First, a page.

This past weekend Steven, daughter Laura, and I attended eleven o’clock Mass at
St. Anselm Church in Madisonville, Louisiana.
Saint in red
“It must be St. Anthony. He’s holding a loaf of bread,” Steven said.
“No. St. Anthony’s over there,” I said, motioning to him across from where we stood.
As I took photos after Mass, a family waited in the back by the baptismal font as other parishioners visited out in the vestibule.
“Did you see the fish?” Steven called out to where I stood by the stations of the cross.
I looked all around.
“Look!” Steven pointed.
I still didn’t get it.
“At the ceiling,” Steven and Laura said in unison.
“Oh, wow!” There it was, reminiscent of both Jonah and Geppetto. The fish was so big that I had to get as far back as I could, really close to the wall, to take a diagonal shot of all but the fish’s tail.
Stations of the cross
On the drive back home, I reviewed the photos in my Coolpix and reflected on the stations of the cross.
How unusual to see them all together on one wall! Such bold colors. Such distinct faces: dark with despair, pained, modern yet old world. The stations have a strong French influence with a lingering mix of something else, too.
“New Orleans comes to mind,” I told Steven, who noted the Creole influence.
“They definitely have a Caribbean flavor. They’re very different.”
I wish I’d spoken with someone at St. Anselm’s to learn more, but I’ll have to wait till we return for another visit with Steven’s older brother, Eddie, and his wife, Pat.
Yesterday I emailed one of the church secretaries about the nameless statue in red. I didn’t recognize it as a depiction of St. Anselm, so I’ll be glad to find out who the saint is.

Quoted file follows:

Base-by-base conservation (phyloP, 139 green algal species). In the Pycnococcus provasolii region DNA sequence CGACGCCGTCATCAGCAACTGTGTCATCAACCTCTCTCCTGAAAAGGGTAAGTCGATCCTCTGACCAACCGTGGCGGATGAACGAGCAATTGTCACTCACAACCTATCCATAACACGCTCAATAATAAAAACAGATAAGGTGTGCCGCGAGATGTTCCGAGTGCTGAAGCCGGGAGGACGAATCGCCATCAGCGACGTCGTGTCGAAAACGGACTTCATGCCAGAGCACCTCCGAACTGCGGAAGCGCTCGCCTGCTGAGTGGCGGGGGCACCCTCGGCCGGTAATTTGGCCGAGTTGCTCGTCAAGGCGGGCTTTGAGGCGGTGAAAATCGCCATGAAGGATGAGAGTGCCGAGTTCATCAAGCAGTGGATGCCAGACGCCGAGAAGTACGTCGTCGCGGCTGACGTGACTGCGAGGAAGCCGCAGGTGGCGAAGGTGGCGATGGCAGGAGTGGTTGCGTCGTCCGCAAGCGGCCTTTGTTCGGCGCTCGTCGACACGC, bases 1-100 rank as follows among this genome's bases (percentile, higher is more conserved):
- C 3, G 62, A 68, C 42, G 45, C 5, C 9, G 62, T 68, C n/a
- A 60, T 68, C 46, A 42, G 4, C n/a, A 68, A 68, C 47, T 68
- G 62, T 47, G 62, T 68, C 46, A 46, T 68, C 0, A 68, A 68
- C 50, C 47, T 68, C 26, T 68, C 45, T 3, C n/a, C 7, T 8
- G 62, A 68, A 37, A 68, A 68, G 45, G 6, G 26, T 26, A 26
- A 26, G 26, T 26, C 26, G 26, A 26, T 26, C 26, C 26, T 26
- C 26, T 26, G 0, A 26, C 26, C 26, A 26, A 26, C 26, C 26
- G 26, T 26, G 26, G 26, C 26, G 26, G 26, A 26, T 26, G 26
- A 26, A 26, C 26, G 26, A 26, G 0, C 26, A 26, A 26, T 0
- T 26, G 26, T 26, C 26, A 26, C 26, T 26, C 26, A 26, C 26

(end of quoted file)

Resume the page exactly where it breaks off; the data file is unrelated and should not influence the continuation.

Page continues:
In the meantime, I’ll continue my online searches as I ponder all sorts of questions about St. Anselm Church.
March 25, 2016
I never heard back from St. Anselm’s, so I never learned who the saint in red was supposed to be. But, working with the photos I took at Our Lady of Guadalupe Church this past weekend, I had an epiphany: St. Francis is pictured holding a book! With a red cover, no less!
Makes sense to me, but the red-clad statue is holding a loaf of bread, which could only be a reference to St. Anthony’s bread. But why would a parish have two very similar statues of St. Anthony within its church walls?
I know, I know. I’m back to square one. Still, I’d like to think that the statue in red could be St. Francis.
And maybe the sculptor got confused and added the bread loaf by mistake? Certainly, a lot of implications come to mind. I’m open to ideas. Anyone?
Links of interest… Mother Henriette Delille: about / book review / controversy / foundress / grave marker / misidentification / nun / venerable… Our Lady… St. Anselm: about / doctor / meditations (c. 1070-1080; free ebook) / prayer / spirituality / theologian… St. Anselm Church: patron saint / website… St. Anthony: about / bread… St. Joseph… St. Jude… Stations of the cross: audio / for families / printables… Symbols of the saints in art…